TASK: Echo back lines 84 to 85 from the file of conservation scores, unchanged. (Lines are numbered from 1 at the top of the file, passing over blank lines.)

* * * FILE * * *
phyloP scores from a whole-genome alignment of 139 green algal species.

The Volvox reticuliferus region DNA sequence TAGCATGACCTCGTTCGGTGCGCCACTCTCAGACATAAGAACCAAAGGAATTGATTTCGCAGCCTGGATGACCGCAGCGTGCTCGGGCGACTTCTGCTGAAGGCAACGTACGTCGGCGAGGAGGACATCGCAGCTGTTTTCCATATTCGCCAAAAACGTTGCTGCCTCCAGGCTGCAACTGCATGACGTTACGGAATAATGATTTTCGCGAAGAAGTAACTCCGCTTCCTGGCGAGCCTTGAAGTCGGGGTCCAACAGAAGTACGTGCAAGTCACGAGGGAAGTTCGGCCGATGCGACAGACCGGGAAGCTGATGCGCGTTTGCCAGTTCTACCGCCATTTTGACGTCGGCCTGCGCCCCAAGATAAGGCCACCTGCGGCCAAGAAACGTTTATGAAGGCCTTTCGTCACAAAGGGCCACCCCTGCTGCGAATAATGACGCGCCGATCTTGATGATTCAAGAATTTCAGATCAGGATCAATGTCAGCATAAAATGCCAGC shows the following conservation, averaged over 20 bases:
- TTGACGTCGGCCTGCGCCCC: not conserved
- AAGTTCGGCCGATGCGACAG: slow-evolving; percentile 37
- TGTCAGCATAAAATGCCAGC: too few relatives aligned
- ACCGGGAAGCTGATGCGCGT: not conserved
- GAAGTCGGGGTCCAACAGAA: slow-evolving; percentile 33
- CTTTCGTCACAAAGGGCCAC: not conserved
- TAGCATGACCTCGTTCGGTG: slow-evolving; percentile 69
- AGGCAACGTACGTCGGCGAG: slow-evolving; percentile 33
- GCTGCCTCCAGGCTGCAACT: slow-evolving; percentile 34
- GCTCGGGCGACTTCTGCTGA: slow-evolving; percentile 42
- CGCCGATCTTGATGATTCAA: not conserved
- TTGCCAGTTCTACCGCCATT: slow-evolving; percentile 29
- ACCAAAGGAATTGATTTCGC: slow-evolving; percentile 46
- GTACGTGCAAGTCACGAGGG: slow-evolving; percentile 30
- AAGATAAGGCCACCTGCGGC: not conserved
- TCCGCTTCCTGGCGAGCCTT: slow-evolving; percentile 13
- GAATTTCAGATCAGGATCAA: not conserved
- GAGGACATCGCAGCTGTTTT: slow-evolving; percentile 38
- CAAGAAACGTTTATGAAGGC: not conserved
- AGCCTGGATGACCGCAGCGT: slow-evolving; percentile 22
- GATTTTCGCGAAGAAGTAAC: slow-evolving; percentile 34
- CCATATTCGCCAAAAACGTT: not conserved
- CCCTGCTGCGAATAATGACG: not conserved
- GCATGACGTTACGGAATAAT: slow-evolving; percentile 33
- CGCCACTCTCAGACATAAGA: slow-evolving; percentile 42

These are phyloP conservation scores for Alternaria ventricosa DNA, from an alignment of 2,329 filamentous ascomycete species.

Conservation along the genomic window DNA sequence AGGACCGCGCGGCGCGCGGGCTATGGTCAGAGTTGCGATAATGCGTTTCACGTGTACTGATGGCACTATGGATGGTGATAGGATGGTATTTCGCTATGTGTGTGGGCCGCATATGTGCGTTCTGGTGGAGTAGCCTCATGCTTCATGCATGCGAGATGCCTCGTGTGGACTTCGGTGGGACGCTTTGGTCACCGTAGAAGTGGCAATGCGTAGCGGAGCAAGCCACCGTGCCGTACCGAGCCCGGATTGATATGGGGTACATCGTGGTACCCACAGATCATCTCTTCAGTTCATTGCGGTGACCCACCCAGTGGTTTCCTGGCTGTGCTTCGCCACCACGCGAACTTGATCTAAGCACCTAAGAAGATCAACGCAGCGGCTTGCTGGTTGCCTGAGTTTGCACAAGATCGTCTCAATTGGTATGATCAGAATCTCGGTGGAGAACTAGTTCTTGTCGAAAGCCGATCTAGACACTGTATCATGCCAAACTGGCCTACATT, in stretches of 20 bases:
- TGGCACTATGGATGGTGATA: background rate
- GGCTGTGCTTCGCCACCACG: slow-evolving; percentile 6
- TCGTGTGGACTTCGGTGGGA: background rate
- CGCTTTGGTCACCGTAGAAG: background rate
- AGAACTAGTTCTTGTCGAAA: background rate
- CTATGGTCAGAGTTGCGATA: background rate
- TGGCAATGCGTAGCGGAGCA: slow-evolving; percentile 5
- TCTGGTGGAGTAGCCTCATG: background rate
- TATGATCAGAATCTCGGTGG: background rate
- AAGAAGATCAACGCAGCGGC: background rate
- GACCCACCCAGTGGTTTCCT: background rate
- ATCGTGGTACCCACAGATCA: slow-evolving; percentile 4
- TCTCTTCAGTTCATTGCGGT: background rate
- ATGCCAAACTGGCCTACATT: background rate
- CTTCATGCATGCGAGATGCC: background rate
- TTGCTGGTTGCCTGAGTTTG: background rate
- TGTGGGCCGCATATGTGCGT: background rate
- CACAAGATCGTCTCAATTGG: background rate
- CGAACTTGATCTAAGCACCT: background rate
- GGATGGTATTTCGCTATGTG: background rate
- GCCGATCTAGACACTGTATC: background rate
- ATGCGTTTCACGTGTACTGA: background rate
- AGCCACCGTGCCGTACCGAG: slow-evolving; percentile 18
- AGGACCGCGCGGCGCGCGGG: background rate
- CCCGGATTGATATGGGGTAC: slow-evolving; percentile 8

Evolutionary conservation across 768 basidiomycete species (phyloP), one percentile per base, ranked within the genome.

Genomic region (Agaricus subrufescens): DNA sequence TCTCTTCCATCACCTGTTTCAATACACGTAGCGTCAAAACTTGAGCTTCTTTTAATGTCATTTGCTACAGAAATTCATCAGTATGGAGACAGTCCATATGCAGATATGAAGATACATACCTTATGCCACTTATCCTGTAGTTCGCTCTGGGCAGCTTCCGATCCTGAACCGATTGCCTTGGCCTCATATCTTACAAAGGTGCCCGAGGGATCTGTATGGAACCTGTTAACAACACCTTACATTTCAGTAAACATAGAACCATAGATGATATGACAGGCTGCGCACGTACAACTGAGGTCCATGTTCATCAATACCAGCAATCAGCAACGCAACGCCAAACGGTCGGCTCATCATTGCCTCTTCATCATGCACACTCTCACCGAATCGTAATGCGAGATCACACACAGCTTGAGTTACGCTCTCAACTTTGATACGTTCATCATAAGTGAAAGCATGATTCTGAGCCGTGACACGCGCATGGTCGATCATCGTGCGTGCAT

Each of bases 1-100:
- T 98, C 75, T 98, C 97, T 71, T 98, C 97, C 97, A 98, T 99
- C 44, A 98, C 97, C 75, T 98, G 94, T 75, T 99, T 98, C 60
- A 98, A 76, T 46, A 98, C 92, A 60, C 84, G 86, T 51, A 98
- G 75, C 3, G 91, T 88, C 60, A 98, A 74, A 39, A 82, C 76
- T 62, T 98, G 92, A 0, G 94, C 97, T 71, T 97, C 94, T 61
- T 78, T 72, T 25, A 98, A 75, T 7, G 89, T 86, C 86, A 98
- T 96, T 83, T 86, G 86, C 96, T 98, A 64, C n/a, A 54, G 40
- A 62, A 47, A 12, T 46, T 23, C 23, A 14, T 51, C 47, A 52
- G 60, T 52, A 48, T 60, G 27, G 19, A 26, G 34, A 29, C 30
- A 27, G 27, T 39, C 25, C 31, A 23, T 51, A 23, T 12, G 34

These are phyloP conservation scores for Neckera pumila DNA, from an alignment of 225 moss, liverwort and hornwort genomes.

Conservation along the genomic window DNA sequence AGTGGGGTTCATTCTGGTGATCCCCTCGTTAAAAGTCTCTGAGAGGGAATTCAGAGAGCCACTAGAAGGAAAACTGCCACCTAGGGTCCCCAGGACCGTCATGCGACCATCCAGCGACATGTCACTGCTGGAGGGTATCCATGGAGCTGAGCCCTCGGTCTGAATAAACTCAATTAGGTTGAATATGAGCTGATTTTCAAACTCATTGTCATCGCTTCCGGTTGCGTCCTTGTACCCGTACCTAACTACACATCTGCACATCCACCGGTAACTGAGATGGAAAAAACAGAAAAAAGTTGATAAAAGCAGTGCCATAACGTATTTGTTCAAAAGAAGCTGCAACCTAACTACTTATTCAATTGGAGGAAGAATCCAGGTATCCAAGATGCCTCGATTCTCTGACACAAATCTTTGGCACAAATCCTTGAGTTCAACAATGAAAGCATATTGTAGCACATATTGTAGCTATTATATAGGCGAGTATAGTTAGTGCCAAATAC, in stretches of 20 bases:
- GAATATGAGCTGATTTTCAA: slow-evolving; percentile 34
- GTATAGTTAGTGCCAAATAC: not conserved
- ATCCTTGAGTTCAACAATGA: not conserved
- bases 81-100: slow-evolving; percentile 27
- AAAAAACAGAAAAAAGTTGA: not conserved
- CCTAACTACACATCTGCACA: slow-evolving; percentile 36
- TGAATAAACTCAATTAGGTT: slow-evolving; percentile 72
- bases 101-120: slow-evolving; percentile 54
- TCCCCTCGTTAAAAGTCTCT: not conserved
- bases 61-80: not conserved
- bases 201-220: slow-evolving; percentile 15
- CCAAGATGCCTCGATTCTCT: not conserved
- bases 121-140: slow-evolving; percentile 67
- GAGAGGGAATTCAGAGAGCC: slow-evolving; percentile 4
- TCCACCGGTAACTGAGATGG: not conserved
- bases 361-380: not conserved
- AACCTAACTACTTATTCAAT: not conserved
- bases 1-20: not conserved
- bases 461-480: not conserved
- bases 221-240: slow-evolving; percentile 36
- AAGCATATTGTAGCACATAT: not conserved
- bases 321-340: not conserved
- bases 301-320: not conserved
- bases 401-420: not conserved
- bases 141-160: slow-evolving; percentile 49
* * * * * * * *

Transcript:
- TCCACCGGTAACTGAGATGG: not conserved
- bases 361-380: not conserved